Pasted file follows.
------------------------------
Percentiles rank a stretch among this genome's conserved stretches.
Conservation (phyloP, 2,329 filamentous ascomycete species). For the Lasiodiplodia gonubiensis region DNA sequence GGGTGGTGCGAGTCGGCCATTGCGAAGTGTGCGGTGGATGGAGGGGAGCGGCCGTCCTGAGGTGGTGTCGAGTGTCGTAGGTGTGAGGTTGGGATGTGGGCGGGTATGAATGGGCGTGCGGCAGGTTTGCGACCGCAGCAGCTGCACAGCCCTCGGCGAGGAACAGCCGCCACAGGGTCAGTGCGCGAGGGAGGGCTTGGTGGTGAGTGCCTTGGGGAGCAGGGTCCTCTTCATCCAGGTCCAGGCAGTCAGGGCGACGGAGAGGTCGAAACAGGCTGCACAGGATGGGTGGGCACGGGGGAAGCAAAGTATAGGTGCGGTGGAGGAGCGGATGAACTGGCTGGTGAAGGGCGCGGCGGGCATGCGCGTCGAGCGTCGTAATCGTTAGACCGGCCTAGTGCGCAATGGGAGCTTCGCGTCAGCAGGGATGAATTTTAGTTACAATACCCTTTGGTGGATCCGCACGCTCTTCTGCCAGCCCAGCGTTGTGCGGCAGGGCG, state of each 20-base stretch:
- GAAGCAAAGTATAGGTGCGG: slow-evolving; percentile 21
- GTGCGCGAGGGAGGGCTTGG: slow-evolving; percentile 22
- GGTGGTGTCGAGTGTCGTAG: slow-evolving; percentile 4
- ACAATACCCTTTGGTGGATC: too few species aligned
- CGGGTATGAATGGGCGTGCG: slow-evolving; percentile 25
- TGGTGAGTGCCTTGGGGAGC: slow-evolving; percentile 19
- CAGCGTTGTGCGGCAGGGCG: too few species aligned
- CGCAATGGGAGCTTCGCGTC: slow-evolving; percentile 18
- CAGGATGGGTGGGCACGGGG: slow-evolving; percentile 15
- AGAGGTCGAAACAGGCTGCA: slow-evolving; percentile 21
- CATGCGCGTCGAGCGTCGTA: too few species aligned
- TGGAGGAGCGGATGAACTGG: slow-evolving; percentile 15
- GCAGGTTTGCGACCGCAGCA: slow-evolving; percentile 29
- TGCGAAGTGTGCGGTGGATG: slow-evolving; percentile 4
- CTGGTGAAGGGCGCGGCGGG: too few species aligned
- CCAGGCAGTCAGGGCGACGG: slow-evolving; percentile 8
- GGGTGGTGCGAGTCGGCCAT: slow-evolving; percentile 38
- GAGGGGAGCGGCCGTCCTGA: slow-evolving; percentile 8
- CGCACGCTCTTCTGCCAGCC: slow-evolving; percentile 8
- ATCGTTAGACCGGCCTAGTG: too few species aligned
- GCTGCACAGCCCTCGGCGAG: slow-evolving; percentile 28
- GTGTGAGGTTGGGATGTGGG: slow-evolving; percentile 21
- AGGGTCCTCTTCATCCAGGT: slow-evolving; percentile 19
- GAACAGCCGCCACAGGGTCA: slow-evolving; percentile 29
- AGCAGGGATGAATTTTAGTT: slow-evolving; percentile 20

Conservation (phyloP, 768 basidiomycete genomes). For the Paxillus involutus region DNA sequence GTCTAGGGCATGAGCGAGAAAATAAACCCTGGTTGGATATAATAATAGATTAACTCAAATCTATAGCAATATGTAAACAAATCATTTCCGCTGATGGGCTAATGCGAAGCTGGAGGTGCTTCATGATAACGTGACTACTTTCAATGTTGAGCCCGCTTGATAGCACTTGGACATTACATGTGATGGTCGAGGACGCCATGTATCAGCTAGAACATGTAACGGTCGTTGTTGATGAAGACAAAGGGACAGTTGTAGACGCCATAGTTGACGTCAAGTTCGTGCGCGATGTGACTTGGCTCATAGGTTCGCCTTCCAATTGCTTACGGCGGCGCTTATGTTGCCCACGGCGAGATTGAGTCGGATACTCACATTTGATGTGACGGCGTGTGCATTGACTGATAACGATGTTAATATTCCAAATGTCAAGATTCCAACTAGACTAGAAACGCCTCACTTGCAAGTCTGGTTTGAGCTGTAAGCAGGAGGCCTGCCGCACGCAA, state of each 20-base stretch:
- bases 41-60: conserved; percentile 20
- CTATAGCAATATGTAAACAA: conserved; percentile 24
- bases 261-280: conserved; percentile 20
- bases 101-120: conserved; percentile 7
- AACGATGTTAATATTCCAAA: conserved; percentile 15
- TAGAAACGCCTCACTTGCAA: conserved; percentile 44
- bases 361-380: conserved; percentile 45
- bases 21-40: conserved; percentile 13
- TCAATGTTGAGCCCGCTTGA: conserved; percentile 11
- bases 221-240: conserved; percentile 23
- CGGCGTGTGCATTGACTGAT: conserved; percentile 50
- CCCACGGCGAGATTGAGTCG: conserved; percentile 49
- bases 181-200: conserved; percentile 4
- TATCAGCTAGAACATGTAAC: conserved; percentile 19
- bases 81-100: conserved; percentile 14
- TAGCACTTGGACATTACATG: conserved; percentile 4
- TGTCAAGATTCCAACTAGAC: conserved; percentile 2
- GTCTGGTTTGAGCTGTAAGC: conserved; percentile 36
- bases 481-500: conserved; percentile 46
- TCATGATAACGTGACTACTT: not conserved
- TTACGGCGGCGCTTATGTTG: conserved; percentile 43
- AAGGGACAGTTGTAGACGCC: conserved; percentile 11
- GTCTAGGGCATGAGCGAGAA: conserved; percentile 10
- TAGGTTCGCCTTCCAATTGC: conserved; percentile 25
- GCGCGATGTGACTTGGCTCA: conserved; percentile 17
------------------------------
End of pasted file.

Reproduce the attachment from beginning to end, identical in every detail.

Percentiles rank a stretch among this genome's conserved stretches.
Conservation (phyloP, 2,329 filamentous ascomycete species). For the Lasiodiplodia gonubiensis region DNA sequence GGGTGGTGCGAGTCGGCCATTGCGAAGTGTGCGGTGGATGGAGGGGAGCGGCCGTCCTGAGGTGGTGTCGAGTGTCGTAGGTGTGAGGTTGGGATGTGGGCGGGTATGAATGGGCGTGCGGCAGGTTTGCGACCGCAGCAGCTGCACAGCCCTCGGCGAGGAACAGCCGCCACAGGGTCAGTGCGCGAGGGAGGGCTTGGTGGTGAGTGCCTTGGGGAGCAGGGTCCTCTTCATCCAGGTCCAGGCAGTCAGGGCGACGGAGAGGTCGAAACAGGCTGCACAGGATGGGTGGGCACGGGGGAAGCAAAGTATAGGTGCGGTGGAGGAGCGGATGAACTGGCTGGTGAAGGGCGCGGCGGGCATGCGCGTCGAGCGTCGTAATCGTTAGACCGGCCTAGTGCGCAATGGGAGCTTCGCGTCAGCAGGGATGAATTTTAGTTACAATACCCTTTGGTGGATCCGCACGCTCTTCTGCCAGCCCAGCGTTGTGCGGCAGGGCG, state of each 20-base stretch:
- GAAGCAAAGTATAGGTGCGG: slow-evolving; percentile 21
- GTGCGCGAGGGAGGGCTTGG: slow-evolving; percentile 22
- GGTGGTGTCGAGTGTCGTAG: slow-evolving; percentile 4
- ACAATACCCTTTGGTGGATC: too few species aligned
- CGGGTATGAATGGGCGTGCG: slow-evolving; percentile 25
- TGGTGAGTGCCTTGGGGAGC: slow-evolving; percentile 19
- CAGCGTTGTGCGGCAGGGCG: too few species aligned
- CGCAATGGGAGCTTCGCGTC: slow-evolving; percentile 18
- CAGGATGGGTGGGCACGGGG: slow-evolving; percentile 15
- AGAGGTCGAAACAGGCTGCA: slow-evolving; percentile 21
- CATGCGCGTCGAGCGTCGTA: too few species aligned
- TGGAGGAGCGGATGAACTGG: slow-evolving; percentile 15
- GCAGGTTTGCGACCGCAGCA: slow-evolving; percentile 29
- TGCGAAGTGTGCGGTGGATG: slow-evolving; percentile 4
- CTGGTGAAGGGCGCGGCGGG: too few species aligned
- CCAGGCAGTCAGGGCGACGG: slow-evolving; percentile 8
- GGGTGGTGCGAGTCGGCCAT: slow-evolving; percentile 38
- GAGGGGAGCGGCCGTCCTGA: slow-evolving; percentile 8
- CGCACGCTCTTCTGCCAGCC: slow-evolving; percentile 8
- ATCGTTAGACCGGCCTAGTG: too few species aligned
- GCTGCACAGCCCTCGGCGAG: slow-evolving; percentile 28
- GTGTGAGGTTGGGATGTGGG: slow-evolving; percentile 21
- AGGGTCCTCTTCATCCAGGT: slow-evolving; percentile 19
- GAACAGCCGCCACAGGGTCA: slow-evolving; percentile 29
- AGCAGGGATGAATTTTAGTT: slow-evolving; percentile 20

Conservation (phyloP, 768 basidiomycete genomes). For the Paxillus involutus region DNA sequence GTCTAGGGCATGAGCGAGAAAATAAACCCTGGTTGGATATAATAATAGATTAACTCAAATCTATAGCAATATGTAAACAAATCATTTCCGCTGATGGGCTAATGCGAAGCTGGAGGTGCTTCATGATAACGTGACTACTTTCAATGTTGAGCCCGCTTGATAGCACTTGGACATTACATGTGATGGTCGAGGACGCCATGTATCAGCTAGAACATGTAACGGTCGTTGTTGATGAAGACAAAGGGACAGTTGTAGACGCCATAGTTGACGTCAAGTTCGTGCGCGATGTGACTTGGCTCATAGGTTCGCCTTCCAATTGCTTACGGCGGCGCTTATGTTGCCCACGGCGAGATTGAGTCGGATACTCACATTTGATGTGACGGCGTGTGCATTGACTGATAACGATGTTAATATTCCAAATGTCAAGATTCCAACTAGACTAGAAACGCCTCACTTGCAAGTCTGGTTTGAGCTGTAAGCAGGAGGCCTGCCGCACGCAA, state of each 20-base stretch:
- bases 41-60: conserved; percentile 20
- CTATAGCAATATGTAAACAA: conserved; percentile 24
- bases 261-280: conserved; percentile 20
- bases 101-120: conserved; percentile 7
- AACGATGTTAATATTCCAAA: conserved; percentile 15
- TAGAAACGCCTCACTTGCAA: conserved; percentile 44
- bases 361-380: conserved; percentile 45
- bases 21-40: conserved; percentile 13
- TCAATGTTGAGCCCGCTTGA: conserved; percentile 11
- bases 221-240: conserved; percentile 23
- CGGCGTGTGCATTGACTGAT: conserved; percentile 50
- CCCACGGCGAGATTGAGTCG: conserved; percentile 49
- bases 181-200: conserved; percentile 4
- TATCAGCTAGAACATGTAAC: conserved; percentile 19
- bases 81-100: conserved; percentile 14
- TAGCACTTGGACATTACATG: conserved; percentile 4
- TGTCAAGATTCCAACTAGAC: conserved; percentile 2
- GTCTGGTTTGAGCTGTAAGC: conserved; percentile 36
- bases 481-500: conserved; percentile 46
- TCATGATAACGTGACTACTT: not conserved
- TTACGGCGGCGCTTATGTTG: conserved; percentile 43
- AAGGGACAGTTGTAGACGCC: conserved; percentile 11
- GTCTAGGGCATGAGCGAGAA: conserved; percentile 10
- TAGGTTCGCCTTCCAATTGC: conserved; percentile 25
- GCGCGATGTGACTTGGCTCA: conserved; percentile 17